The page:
For instance, one of these men,13 Epiphanius. who thinks that a necessity is laid upon him,14 1 Cor. ix. 16 like that of preaching the Gospel, to speak evil of Origen among all nations and tongues, declared in a vast assembly of Christian hearers that he had read six thousand of his works. Surely, if his object in reading these were, as he is in the habit of asserting, only to acquaint himself with Origen’s faults, ten or twenty or at most thirty of these works would have sufficed for the purpose. But to read six thousand books is no longer wishing to know the man, but giving up almost one’s whole life to his teaching and researches. On what ground then can his words be worthy of credit when he blames men who have only read quite a few of these books while their rule of faith is kept sacred and their piety unimpaired.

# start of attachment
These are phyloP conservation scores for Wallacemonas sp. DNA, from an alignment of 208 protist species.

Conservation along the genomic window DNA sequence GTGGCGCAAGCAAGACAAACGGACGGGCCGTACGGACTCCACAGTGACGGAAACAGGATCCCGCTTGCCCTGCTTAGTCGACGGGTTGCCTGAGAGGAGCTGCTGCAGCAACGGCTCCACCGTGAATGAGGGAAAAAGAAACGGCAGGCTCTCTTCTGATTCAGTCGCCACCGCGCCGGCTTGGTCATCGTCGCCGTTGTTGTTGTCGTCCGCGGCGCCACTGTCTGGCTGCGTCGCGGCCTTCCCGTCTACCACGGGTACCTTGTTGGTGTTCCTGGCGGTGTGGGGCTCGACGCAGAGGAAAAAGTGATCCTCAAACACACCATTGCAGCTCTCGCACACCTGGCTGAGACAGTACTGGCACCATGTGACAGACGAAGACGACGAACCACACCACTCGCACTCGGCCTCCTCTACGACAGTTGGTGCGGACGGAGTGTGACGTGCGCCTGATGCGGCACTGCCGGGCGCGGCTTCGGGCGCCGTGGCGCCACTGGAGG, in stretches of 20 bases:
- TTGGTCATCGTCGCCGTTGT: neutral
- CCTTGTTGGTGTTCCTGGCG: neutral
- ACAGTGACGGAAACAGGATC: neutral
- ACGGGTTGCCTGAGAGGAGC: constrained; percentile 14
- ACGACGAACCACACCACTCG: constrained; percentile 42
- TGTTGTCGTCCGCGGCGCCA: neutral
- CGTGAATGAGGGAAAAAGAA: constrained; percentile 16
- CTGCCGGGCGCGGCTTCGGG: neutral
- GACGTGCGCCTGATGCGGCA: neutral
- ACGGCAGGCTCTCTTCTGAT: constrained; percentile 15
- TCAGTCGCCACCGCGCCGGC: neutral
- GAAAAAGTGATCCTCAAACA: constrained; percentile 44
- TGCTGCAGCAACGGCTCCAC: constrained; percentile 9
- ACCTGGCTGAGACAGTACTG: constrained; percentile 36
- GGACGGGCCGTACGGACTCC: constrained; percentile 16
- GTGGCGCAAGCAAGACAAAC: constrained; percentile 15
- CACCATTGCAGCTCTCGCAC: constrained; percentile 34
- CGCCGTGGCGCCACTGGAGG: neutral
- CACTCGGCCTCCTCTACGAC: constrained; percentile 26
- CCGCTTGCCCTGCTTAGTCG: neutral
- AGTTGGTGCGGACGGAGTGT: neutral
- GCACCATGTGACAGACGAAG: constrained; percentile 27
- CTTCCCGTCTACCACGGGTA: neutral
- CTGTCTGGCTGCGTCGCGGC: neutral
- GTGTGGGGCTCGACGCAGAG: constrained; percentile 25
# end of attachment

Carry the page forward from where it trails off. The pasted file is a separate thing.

What has been said may suffice to show what opinion we ought to form of the books of Origen. I think that every one who has at heart the interests of truth, not of controversy, may easily assent to the well-proved statements I have made. But if any man perseveres in his contentiousness, we have no such custom.15 Adapted from 1 Cor. xi. 16 It is a settled custom among us, when we read him, to hold fast that which is good, according to the apostolic injunction. If we find in these books anything discrepant to the Catholic faith, we suspect that it has been inserted by the heretics, and consider it as alien from his opinion as it is from our faith. If, however, this is a mistake of ours, we run, as I think, no danger from such an error; for we ourselves, through God’s help, continue unharmed by avoiding what we hold in suspicion and condemn: and further we shall not be accounted accusers of our brethren before God (you will remember that the accusing of the brethren is the special work of the devil, and that he received the name of devil16 Διάβολος(diabolus) from διαβάλλω to slander. from his being a slanderer). Moreover, we thus escape the sentence pronounced on evil speakers, which separates those who are such from the kingdom of God.